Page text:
Update: Estate Tax

Perhaps Congress is finally getting close to legislation and a decision on Estate Tax.  The Hill is reporting Estate Tax legislation may be included in a bill dealing with the extension or partial extension of the Bush tax cuts.  The comments on the combined legislation came from a spokesman to Senate Majority lead Harry Reid, so it does appear legislation may be close.

Expectations are for an exemption of $3.5 million and a tax rate in the 35% - 45% range.  No word on if the bill would be retro-active.  This is similar news to what has been proposed in past months, and nothing has come to fruition, but what makes this interesting and perhaps credible is the statement from Reid's office that it is being considered.

Other news outlets report there will not be a vote on the Bush tax cuts until after the November elections, so we may have to wait until the very end of the year before we know if anything on estate tax legislation will happen or what exemption and rates may be.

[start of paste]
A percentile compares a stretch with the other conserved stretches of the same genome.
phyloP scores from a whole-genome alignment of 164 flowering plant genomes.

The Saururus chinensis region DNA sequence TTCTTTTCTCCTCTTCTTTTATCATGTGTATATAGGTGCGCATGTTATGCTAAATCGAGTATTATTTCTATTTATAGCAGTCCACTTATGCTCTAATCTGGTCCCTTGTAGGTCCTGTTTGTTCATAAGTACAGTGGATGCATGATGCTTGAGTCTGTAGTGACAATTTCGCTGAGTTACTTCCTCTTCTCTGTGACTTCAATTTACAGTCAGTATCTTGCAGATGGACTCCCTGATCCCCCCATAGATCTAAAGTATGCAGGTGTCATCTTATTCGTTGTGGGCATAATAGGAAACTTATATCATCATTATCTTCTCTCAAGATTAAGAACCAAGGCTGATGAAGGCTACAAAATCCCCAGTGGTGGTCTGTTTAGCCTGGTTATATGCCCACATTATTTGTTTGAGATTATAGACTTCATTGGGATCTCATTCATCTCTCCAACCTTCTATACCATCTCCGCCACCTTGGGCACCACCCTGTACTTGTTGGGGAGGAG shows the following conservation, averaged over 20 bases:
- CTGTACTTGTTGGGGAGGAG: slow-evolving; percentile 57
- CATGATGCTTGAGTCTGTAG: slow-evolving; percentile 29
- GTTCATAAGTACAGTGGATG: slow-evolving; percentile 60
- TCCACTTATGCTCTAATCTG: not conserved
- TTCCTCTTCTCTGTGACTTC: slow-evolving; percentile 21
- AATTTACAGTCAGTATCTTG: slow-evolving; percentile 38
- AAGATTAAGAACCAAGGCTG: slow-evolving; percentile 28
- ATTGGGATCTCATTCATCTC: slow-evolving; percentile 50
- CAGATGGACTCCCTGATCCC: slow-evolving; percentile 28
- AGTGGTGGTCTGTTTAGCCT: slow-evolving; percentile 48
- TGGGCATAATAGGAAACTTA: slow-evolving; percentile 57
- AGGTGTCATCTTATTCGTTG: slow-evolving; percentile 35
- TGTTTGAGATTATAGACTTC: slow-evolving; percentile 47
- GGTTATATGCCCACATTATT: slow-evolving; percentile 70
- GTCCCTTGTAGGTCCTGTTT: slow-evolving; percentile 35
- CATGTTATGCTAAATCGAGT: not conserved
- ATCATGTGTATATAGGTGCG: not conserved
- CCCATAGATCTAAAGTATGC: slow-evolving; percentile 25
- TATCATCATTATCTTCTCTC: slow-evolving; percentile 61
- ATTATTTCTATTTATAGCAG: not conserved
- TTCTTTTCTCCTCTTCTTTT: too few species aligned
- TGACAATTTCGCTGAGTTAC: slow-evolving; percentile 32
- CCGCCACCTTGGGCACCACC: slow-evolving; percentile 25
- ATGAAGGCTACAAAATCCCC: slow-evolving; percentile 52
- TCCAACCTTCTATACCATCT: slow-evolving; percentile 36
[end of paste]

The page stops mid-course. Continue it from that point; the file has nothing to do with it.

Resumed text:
I will keep AW Blog readers posted as I get additional news.

The Hill reports

Senate Finance Chairman Max Baucus (D-Mont.) has taken the lead in crafting an extension of the Bush tax cuts. But with gridlock in the Senate and 2010 whittling down to just a few months, Baucus could use the Bush tax bill as a vehicle to move other tax priorities.

"We don't have multiple bites at the apple," the spokesman said, adding, "[Baucus] could include other stuff [with the Bush tax cuts], including the estate tax,"

Absent congressional action before next year, the estate tax reverts to pre-2001 levels that slapped a tax as high as 55 percent on inheritances worth more than $1 million.

Baucus last week said he would like the estate tax to return to 2009 levels, which levied a 45 percent tax on estates worth more than $3.5 million, but he didn't rule out going lower on the rate.

He said a 35 percent estate-tax rate was in the ballpark, but not near home plate.

"That's in the outfield," he said. "It's still in the park, but it's getting close to the exit. But it is in the ballpark."
To read the full Hill article, click HERE.

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